[¶23]In Cwiakala v. Giunta, 92 A.2d 849 (N.J. Super. Ct. Ch. Div. 1952), the court stated that a purchaser of property who was aware of a previously executed option to purchase was subject to the purchase option. In this case, McDermott was not aware of the option to purchase, nor did she purchase the property from her mother. West Virginia Supreme Court of Appeals declared, "Before payment or tender of the purchase money within the time stipulated in an option contract, such contract does not vest in the person to whom the offer of sale is made any title to the land, either legal or equitable." American Canadian Expeditions, Ltd. v. Gauley River Corp., 655 S.E.2d 188, 191 (W. Va. 2007) (quoting Rease v. Kittle, 49 S.E. 150 (W. Va. 1904)) (emphasis added).
[¶24]The Option did not constitute a contract for sale or conveyance of Dorothy's property to Pifer, irrespective of what Dorothy's intentions actually were at the time. All that Dorothy handed to Pifer was future opportunity to purchase her land (from her estate) within two years after her death (or at any time during her life if Dorothy so elected) at the price of $107,569.00. The Purchase Option Agreement never ripened into a legally enforceable land sale contract. McDermott challenges Pifer's assertion that an Option is an "interest in real property that may be freely transferred or given." (D.78:8).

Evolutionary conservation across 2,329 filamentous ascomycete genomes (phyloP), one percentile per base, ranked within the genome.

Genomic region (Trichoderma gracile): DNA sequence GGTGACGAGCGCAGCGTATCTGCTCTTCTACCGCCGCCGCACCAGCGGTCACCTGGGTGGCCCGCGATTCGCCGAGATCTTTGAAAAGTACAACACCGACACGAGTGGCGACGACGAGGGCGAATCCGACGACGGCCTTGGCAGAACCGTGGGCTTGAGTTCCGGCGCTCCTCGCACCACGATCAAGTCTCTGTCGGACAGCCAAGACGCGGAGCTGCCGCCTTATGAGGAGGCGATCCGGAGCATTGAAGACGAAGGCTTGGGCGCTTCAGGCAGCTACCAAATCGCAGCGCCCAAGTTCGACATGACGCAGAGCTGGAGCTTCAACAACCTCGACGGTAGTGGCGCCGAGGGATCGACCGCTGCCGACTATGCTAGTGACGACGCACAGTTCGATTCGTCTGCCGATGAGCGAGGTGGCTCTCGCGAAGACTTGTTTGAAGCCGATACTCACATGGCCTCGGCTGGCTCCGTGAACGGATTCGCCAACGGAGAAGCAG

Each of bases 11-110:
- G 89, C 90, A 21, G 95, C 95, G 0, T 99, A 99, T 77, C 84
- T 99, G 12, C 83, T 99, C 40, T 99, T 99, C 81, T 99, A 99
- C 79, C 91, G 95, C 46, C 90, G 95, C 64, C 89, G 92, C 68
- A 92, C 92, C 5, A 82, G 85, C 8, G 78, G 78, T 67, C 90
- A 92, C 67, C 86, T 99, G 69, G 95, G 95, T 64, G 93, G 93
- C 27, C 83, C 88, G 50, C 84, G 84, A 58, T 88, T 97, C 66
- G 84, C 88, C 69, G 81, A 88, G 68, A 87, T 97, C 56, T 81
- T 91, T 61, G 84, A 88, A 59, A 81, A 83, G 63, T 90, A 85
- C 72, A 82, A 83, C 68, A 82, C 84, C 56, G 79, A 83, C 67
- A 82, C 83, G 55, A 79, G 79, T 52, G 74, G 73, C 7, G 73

[¶25]In the context of determining whether a grantor intends a present transfer of title to land, this Court has previously stated "if the intent is not to transfer the interest until the grantor's death, there is no present delivery and the conveyance is merely an ineffective attempt at a testamentary transfer." Matter of Estate of Dittus, 497 N.W.2d 415, 417 (N.D. 1993). Accordingly, McDermott asserts that the "giving" of the Option was "an ineffective attempt at a testamentary transfer" by Dorothy to Pifer. The Option itself did not constitute a conveyance of a property interest. If Dorothy wanted Pifer to have her land after she died, she should have made a devise in her will, executed a life estate, placed the land in trust, or taken other action that would allow Pifer to have a vested interest in the property at the time the Option was executed. She did not.